money to eat. She needs money to live. That’s all I did it for! I never
wanted to kill civilians. Please just let me go and I won’t come back.”
Pedro found he couldn’t say anymore. His whole body shook, and the young
mercenary found himself on the verge of
Pedro wasn’t sure if the demons even understood him, but he was beyond caring at that point. He mumbled prayers to himself, prayers to his family.
Then one of the demons, the smallest of the five, spoke. “You know, from what I overheard he’s telling the truth,” he said to the other four. Pedro immediately stopped praying. He had not expected them to even understand what he was saying, let alone be able speak his language. The demon continued, “He didn’t know that his targets were going to be non-combatants, but he was forced along regardless. I think that, if given the chance, he would have left.”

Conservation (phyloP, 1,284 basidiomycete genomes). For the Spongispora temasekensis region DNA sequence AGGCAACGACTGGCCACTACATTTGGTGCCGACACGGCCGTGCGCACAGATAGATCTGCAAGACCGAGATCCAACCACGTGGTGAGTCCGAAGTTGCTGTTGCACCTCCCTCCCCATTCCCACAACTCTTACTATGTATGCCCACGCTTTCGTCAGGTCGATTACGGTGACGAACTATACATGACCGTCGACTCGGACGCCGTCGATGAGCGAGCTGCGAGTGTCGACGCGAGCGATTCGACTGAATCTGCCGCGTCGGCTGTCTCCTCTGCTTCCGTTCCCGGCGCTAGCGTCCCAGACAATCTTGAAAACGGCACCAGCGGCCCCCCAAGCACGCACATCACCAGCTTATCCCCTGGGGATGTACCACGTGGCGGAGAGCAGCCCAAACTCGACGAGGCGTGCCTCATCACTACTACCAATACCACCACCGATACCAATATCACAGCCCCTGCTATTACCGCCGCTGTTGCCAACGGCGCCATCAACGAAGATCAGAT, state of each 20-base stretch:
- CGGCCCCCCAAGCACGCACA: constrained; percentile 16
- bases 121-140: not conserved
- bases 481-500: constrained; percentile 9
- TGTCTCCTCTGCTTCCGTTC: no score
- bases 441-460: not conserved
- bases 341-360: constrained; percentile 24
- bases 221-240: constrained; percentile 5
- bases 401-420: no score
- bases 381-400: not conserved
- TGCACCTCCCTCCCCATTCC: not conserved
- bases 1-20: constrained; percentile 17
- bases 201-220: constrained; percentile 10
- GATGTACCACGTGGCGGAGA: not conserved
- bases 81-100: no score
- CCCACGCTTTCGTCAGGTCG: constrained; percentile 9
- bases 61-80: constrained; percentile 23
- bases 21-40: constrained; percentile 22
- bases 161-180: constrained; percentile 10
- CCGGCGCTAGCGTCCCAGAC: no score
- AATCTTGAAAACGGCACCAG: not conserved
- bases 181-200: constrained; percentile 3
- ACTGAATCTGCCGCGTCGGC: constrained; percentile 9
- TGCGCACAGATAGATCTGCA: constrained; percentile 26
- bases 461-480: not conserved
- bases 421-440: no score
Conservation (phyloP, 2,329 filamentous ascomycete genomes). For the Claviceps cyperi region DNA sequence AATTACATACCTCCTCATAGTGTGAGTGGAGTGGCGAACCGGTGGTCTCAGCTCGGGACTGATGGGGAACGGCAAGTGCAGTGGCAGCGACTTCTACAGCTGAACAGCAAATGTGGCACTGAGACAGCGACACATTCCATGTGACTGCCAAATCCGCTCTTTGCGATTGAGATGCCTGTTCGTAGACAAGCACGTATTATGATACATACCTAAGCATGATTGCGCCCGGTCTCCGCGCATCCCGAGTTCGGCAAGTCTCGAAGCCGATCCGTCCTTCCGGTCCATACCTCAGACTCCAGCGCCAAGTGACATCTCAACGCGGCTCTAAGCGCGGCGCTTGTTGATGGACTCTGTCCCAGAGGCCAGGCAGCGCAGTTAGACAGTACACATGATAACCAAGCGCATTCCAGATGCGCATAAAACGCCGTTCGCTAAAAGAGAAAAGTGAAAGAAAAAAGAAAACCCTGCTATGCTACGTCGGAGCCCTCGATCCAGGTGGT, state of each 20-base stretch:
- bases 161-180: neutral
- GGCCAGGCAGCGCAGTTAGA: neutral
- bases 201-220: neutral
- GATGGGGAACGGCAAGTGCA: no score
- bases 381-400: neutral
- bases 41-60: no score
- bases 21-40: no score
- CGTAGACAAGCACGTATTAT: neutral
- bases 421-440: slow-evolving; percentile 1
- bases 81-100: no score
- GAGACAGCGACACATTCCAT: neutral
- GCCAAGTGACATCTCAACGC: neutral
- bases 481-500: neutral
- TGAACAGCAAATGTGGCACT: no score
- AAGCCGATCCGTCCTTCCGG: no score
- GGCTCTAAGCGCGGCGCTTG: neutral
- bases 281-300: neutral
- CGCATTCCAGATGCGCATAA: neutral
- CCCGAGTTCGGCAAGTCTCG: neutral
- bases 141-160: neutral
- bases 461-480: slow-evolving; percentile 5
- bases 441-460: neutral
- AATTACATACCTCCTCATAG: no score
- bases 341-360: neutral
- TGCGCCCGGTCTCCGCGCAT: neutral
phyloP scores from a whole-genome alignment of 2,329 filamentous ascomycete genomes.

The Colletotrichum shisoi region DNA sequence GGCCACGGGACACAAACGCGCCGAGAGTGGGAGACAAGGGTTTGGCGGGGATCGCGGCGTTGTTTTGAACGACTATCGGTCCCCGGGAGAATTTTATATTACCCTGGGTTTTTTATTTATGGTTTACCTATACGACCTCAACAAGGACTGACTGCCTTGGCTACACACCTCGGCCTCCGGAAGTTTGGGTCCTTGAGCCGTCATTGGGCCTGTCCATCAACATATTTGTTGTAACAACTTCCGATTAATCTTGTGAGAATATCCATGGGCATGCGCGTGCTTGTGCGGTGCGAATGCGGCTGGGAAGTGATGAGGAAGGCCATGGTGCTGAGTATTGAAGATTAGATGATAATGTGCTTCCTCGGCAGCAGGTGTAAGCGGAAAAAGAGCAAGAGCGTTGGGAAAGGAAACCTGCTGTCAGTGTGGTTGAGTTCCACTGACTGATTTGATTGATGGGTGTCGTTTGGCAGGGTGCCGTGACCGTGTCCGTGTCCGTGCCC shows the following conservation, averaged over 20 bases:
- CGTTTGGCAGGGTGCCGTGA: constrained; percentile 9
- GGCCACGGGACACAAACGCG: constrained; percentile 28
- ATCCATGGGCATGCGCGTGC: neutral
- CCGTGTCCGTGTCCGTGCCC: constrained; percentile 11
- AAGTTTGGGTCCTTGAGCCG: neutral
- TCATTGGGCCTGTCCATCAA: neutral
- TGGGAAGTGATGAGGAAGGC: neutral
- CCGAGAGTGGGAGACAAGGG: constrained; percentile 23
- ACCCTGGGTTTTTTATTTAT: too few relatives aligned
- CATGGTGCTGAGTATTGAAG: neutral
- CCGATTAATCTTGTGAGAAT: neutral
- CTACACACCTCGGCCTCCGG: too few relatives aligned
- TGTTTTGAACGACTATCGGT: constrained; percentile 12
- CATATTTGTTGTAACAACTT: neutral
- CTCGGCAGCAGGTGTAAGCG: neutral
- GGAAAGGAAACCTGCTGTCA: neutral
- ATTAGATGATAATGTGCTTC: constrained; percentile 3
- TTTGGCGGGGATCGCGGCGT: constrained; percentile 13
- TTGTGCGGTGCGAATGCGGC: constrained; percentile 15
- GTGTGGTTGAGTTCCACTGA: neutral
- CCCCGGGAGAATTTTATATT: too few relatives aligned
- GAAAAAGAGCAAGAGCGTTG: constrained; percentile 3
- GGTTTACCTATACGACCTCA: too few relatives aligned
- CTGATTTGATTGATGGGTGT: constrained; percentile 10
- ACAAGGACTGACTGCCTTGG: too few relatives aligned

“But he shot at Alicia,” The demon with the crested forehead spoke up pointing at the beaked sniper. Pedro wasn’t sure which was more surprising: that the demons could talk, that they had names, or that one of them had defended him. “He shot at one of us. No one forced him to do that, Roberto.”
The one named Roberto gave the protestor an annoyed look before turning to the other beaked demon. “Akido, you heard the whole exchange too. You know what was said.”